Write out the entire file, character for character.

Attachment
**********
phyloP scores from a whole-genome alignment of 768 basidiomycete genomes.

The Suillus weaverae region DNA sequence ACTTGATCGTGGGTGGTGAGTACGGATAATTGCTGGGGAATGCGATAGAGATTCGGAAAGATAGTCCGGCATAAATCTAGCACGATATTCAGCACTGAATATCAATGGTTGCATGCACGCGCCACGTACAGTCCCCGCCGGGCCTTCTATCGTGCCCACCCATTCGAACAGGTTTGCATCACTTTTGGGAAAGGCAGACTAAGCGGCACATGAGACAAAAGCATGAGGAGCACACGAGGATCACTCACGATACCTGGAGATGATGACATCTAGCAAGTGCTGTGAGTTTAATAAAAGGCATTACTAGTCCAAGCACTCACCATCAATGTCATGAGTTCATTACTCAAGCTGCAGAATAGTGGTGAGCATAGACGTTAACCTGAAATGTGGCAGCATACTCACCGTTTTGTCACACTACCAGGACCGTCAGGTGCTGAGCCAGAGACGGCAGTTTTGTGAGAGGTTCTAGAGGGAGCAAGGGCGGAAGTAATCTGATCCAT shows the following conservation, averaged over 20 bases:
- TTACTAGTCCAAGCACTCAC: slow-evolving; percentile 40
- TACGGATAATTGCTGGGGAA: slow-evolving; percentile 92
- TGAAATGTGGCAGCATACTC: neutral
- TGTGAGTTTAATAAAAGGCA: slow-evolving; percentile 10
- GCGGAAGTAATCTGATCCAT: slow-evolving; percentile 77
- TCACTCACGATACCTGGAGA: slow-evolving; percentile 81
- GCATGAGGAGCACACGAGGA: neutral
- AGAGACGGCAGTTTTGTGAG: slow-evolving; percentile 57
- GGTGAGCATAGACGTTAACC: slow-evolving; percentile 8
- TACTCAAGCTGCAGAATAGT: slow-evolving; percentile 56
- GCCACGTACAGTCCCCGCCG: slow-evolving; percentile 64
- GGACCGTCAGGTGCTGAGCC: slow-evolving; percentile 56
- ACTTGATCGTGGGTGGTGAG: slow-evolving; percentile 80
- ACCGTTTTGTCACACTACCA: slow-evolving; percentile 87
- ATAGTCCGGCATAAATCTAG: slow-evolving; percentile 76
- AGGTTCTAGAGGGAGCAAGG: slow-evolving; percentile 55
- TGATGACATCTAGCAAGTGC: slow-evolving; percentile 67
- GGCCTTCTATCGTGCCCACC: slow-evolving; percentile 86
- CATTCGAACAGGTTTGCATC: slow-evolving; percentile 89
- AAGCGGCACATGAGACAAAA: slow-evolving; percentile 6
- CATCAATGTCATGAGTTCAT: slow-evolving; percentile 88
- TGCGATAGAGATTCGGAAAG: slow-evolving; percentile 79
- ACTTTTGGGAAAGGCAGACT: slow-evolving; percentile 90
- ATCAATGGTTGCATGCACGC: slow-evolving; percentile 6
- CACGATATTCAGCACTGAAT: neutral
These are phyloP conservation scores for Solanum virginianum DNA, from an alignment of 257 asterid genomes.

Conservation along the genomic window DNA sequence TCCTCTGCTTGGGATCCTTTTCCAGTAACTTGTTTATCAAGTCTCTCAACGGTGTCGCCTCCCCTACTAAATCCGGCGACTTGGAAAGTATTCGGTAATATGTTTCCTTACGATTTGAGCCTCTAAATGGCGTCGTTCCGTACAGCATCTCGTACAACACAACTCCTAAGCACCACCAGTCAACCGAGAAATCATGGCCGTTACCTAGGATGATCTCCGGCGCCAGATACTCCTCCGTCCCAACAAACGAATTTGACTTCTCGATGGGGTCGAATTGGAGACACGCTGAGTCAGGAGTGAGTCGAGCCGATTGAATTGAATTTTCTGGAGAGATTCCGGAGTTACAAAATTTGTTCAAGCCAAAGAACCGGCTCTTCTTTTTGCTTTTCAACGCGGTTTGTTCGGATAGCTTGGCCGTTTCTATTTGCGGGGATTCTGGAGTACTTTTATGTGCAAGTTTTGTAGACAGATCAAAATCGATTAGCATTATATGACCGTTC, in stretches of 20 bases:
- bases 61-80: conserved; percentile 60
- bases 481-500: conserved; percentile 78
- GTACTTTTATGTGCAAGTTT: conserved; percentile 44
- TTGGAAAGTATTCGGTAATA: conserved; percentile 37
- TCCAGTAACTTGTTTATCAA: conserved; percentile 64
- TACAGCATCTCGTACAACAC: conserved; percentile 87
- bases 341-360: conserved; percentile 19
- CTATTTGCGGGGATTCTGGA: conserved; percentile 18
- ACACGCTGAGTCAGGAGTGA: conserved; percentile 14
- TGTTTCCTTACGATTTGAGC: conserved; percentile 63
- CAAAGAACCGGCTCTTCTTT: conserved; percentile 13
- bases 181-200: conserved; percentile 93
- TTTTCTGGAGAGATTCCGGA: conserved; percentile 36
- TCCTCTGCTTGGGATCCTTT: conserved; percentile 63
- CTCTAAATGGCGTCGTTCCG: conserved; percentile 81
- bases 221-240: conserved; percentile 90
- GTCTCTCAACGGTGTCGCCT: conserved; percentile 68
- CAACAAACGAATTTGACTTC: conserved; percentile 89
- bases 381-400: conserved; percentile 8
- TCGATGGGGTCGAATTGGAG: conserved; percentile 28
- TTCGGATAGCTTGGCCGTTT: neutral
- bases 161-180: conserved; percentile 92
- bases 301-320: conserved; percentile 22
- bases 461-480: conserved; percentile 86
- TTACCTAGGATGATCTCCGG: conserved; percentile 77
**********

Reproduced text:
phyloP scores from a whole-genome alignment of 768 basidiomycete genomes.

The Suillus weaverae region DNA sequence ACTTGATCGTGGGTGGTGAGTACGGATAATTGCTGGGGAATGCGATAGAGATTCGGAAAGATAGTCCGGCATAAATCTAGCACGATATTCAGCACTGAATATCAATGGTTGCATGCACGCGCCACGTACAGTCCCCGCCGGGCCTTCTATCGTGCCCACCCATTCGAACAGGTTTGCATCACTTTTGGGAAAGGCAGACTAAGCGGCACATGAGACAAAAGCATGAGGAGCACACGAGGATCACTCACGATACCTGGAGATGATGACATCTAGCAAGTGCTGTGAGTTTAATAAAAGGCATTACTAGTCCAAGCACTCACCATCAATGTCATGAGTTCATTACTCAAGCTGCAGAATAGTGGTGAGCATAGACGTTAACCTGAAATGTGGCAGCATACTCACCGTTTTGTCACACTACCAGGACCGTCAGGTGCTGAGCCAGAGACGGCAGTTTTGTGAGAGGTTCTAGAGGGAGCAAGGGCGGAAGTAATCTGATCCAT shows the following conservation, averaged over 20 bases:
- TTACTAGTCCAAGCACTCAC: slow-evolving; percentile 40
- TACGGATAATTGCTGGGGAA: slow-evolving; percentile 92
- TGAAATGTGGCAGCATACTC: neutral
- TGTGAGTTTAATAAAAGGCA: slow-evolving; percentile 10
- GCGGAAGTAATCTGATCCAT: slow-evolving; percentile 77
- TCACTCACGATACCTGGAGA: slow-evolving; percentile 81
- GCATGAGGAGCACACGAGGA: neutral
- AGAGACGGCAGTTTTGTGAG: slow-evolving; percentile 57
- GGTGAGCATAGACGTTAACC: slow-evolving; percentile 8
- TACTCAAGCTGCAGAATAGT: slow-evolving; percentile 56
- GCCACGTACAGTCCCCGCCG: slow-evolving; percentile 64
- GGACCGTCAGGTGCTGAGCC: slow-evolving; percentile 56
- ACTTGATCGTGGGTGGTGAG: slow-evolving; percentile 80
- ACCGTTTTGTCACACTACCA: slow-evolving; percentile 87
- ATAGTCCGGCATAAATCTAG: slow-evolving; percentile 76
- AGGTTCTAGAGGGAGCAAGG: slow-evolving; percentile 55
- TGATGACATCTAGCAAGTGC: slow-evolving; percentile 67
- GGCCTTCTATCGTGCCCACC: slow-evolving; percentile 86
- CATTCGAACAGGTTTGCATC: slow-evolving; percentile 89
- AAGCGGCACATGAGACAAAA: slow-evolving; percentile 6
- CATCAATGTCATGAGTTCAT: slow-evolving; percentile 88
- TGCGATAGAGATTCGGAAAG: slow-evolving; percentile 79
- ACTTTTGGGAAAGGCAGACT: slow-evolving; percentile 90
- ATCAATGGTTGCATGCACGC: slow-evolving; percentile 6
- CACGATATTCAGCACTGAAT: neutral
These are phyloP conservation scores for Solanum virginianum DNA, from an alignment of 257 asterid genomes.

Conservation along the genomic window DNA sequence TCCTCTGCTTGGGATCCTTTTCCAGTAACTTGTTTATCAAGTCTCTCAACGGTGTCGCCTCCCCTACTAAATCCGGCGACTTGGAAAGTATTCGGTAATATGTTTCCTTACGATTTGAGCCTCTAAATGGCGTCGTTCCGTACAGCATCTCGTACAACACAACTCCTAAGCACCACCAGTCAACCGAGAAATCATGGCCGTTACCTAGGATGATCTCCGGCGCCAGATACTCCTCCGTCCCAACAAACGAATTTGACTTCTCGATGGGGTCGAATTGGAGACACGCTGAGTCAGGAGTGAGTCGAGCCGATTGAATTGAATTTTCTGGAGAGATTCCGGAGTTACAAAATTTGTTCAAGCCAAAGAACCGGCTCTTCTTTTTGCTTTTCAACGCGGTTTGTTCGGATAGCTTGGCCGTTTCTATTTGCGGGGATTCTGGAGTACTTTTATGTGCAAGTTTTGTAGACAGATCAAAATCGATTAGCATTATATGACCGTTC, in stretches of 20 bases:
- bases 61-80: conserved; percentile 60
- bases 481-500: conserved; percentile 78
- GTACTTTTATGTGCAAGTTT: conserved; percentile 44
- TTGGAAAGTATTCGGTAATA: conserved; percentile 37
- TCCAGTAACTTGTTTATCAA: conserved; percentile 64
- TACAGCATCTCGTACAACAC: conserved; percentile 87
- bases 341-360: conserved; percentile 19
- CTATTTGCGGGGATTCTGGA: conserved; percentile 18
- ACACGCTGAGTCAGGAGTGA: conserved; percentile 14
- TGTTTCCTTACGATTTGAGC: conserved; percentile 63
- CAAAGAACCGGCTCTTCTTT: conserved; percentile 13
- bases 181-200: conserved; percentile 93
- TTTTCTGGAGAGATTCCGGA: conserved; percentile 36
- TCCTCTGCTTGGGATCCTTT: conserved; percentile 63
- CTCTAAATGGCGTCGTTCCG: conserved; percentile 81
- bases 221-240: conserved; percentile 90
- GTCTCTCAACGGTGTCGCCT: conserved; percentile 68
- CAACAAACGAATTTGACTTC: conserved; percentile 89
- bases 381-400: conserved; percentile 8
- TCGATGGGGTCGAATTGGAG: conserved; percentile 28
- TTCGGATAGCTTGGCCGTTT: neutral
- bases 161-180: conserved; percentile 92
- bases 301-320: conserved; percentile 22
- bases 461-480: conserved; percentile 86
- TTACCTAGGATGATCTCCGG: conserved; percentile 77